Determining a Weekday Start Day by Referencing a Calculated Field
Hello,
I'm trying to determine when to start a project based on the due date and the effort. The effort exists in hours and I've converted that into days based on a 7 hour day (padding days to allow for admin/other work in a day). This is my WORKDAY formula:
=WORKDAY(Stop109, [Effort (#Work Days)]109)
However, when I try to reference the "# Work Days" calculation in my WORKDAY formula, I receive the "INVALID DATA TYPE" error. If I hard key that value in the formula, the formula works. I have over 300 project line items that have varying efforts, so I need my formula to work with a reference to effort.
Any ideas/workarounds/etc?
Best Answer

Paul Newcome ✭✭✭✭✭
So you hard key a numerical value in the LoE column.
The [Effort (# Work Days)] column contains
THis gives you an error:
=WORKDAY([email protected], [Effort (#Work Days)]@row)
But this does not:
=WORKDAY([email protected], 3)
Try this...
=WORKDAY([email protected], ROUND([Effort (#Work Days)]@row))
5
Answers
Hi @m_dorsey
How are the [Effort (#Work Days)] column values being returned? Is it possible that they are somehow input as text (leftaligned in the cell) instead of numerical (which would appear as rightaligned)?
To test this, you could wrap the column in a VALUE function to make sure the number is read as a number. Try this:
=WORKDAY(Stop109, VALUE([Effort (#Work Days)]109))
Hi @Genevieve P  My [Effort (#Work Days)] column values are being returned as values (right aligned), but I did go ahead and try your formula. Unfortunately, I still receive the same error. It's so confusing bc if I hard key the result of that calculation, it works. That's just not realistic for constantly moving values based on date changes across hundreds of line items. I appreciate you trying to help and open to trying other things!
Hmm that is strange... I'm not able to duplicate this.
It shouldn't matter, but I wonder if the formula is getting confused with the parenthesis in your column name, since parenthesis are used for different actions in formulas. Could you adjust the column name to be something else, perhaps "Effort  Number of Work Days"?
Could you also replace the row references (in this case 109) with @row instead? The sheet will be able to calculate a bit faster without needing to search through the row numbers:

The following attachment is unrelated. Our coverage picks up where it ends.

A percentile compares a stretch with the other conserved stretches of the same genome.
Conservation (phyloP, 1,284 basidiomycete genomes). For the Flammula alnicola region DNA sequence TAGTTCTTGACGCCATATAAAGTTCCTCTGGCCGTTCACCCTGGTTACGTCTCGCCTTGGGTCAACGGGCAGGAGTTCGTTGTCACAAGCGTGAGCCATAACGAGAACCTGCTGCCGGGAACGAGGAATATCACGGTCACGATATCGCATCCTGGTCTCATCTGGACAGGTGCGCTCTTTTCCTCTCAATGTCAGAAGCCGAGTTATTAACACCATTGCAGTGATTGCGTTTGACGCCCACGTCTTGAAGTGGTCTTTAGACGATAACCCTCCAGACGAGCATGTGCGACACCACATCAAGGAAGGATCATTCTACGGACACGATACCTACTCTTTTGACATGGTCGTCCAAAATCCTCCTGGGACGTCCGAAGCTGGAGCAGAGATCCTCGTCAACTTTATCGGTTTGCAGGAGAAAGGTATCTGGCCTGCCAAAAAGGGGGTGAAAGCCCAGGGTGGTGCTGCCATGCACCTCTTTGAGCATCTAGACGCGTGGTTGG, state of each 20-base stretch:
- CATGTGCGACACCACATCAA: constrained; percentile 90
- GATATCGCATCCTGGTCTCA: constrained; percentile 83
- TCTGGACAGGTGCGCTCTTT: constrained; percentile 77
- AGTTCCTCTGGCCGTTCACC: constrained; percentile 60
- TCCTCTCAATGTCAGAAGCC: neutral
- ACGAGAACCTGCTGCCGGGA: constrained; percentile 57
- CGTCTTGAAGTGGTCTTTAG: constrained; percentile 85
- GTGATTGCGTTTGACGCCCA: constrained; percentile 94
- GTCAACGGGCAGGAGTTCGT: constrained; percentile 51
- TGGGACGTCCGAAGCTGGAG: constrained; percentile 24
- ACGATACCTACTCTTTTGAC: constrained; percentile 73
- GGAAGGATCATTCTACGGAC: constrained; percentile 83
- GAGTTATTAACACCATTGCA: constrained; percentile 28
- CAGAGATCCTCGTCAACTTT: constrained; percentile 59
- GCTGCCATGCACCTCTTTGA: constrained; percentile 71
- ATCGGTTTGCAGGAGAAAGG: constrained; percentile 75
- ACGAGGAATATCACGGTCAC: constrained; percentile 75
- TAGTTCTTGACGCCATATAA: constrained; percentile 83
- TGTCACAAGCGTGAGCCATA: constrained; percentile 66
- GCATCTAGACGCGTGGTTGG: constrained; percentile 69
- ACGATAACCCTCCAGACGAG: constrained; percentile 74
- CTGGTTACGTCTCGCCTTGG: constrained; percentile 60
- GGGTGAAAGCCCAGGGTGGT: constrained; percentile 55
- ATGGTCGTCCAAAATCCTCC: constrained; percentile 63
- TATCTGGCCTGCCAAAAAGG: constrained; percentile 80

=WORKDAY([email protected], [Effort (#Work Days)]@row)
If this doesn't work, you may want to contact our Support Team.
How are the values in [Effort (#Work Days)] being populated? Is it by manual entry or a formula? If it is a formula, can you copy/paste the exact formula from the sheet to here?
@Genevieve P  thanks for the recs re: @row and removing the parentheses in the column name. I gave them a whirl but it didn't solve the issue.
@Paul Newcome  [Effort (# Work Days)] is calculating the number of days based on an estimate of hours (LoE). So that field's value is "=LoE109 / 7". I also tried changing that formula to @row but it didn't solve the issue.
That's odd. Your formula should be returning a numerical value, but it is as if the WORKDAY function is registering it as text as Genevieve had previously mentioned. What happens if you adjust that formula like so...
=VALUE([email protected] / 7)
I am also going to suggest reaching out to Support, but maybe we can get it figured out with some further troubleshooting a little more quickly (maybe).
I'm all for trying to troubleshoot quickly! Sadly, the =VALUE([email protected] / 7) formula change didn't result in anything different.
Grr. Ok. So let's keep working backwards... What's in the LoE column?
It's just a hard keyed numeric value.
So you hard key a numerical value in the LoE column.
The [Effort (# Work Days)] column contains
[email protected] / 7
THis gives you an error:
=WORKDAY([email protected], [Effort (#Work Days)]@row)
But this does not:
=WORKDAY([email protected], 3)
Try this...
=WORKDAY([email protected], ROUND([Effort (#Work Days)]@row))
That worked!!! Thank you so so much!
Excellent!!
When you are dividing by 7 you are most likely creating some decimals. Using a ROUND function removes those decimals and provides a whole number for the WORKDAY function. The INT function would have worked the same way.
I'm sorry I didn't think of that sooner after staring at the "divide by seven" bit for so long.
Just came back to this thread  so happy to see that you were able to resolve it! Great tip, @Paul Newcome
Thanks, @Genevieve P! I just wish I had that "ahha" moment sooner and saved us some frustration.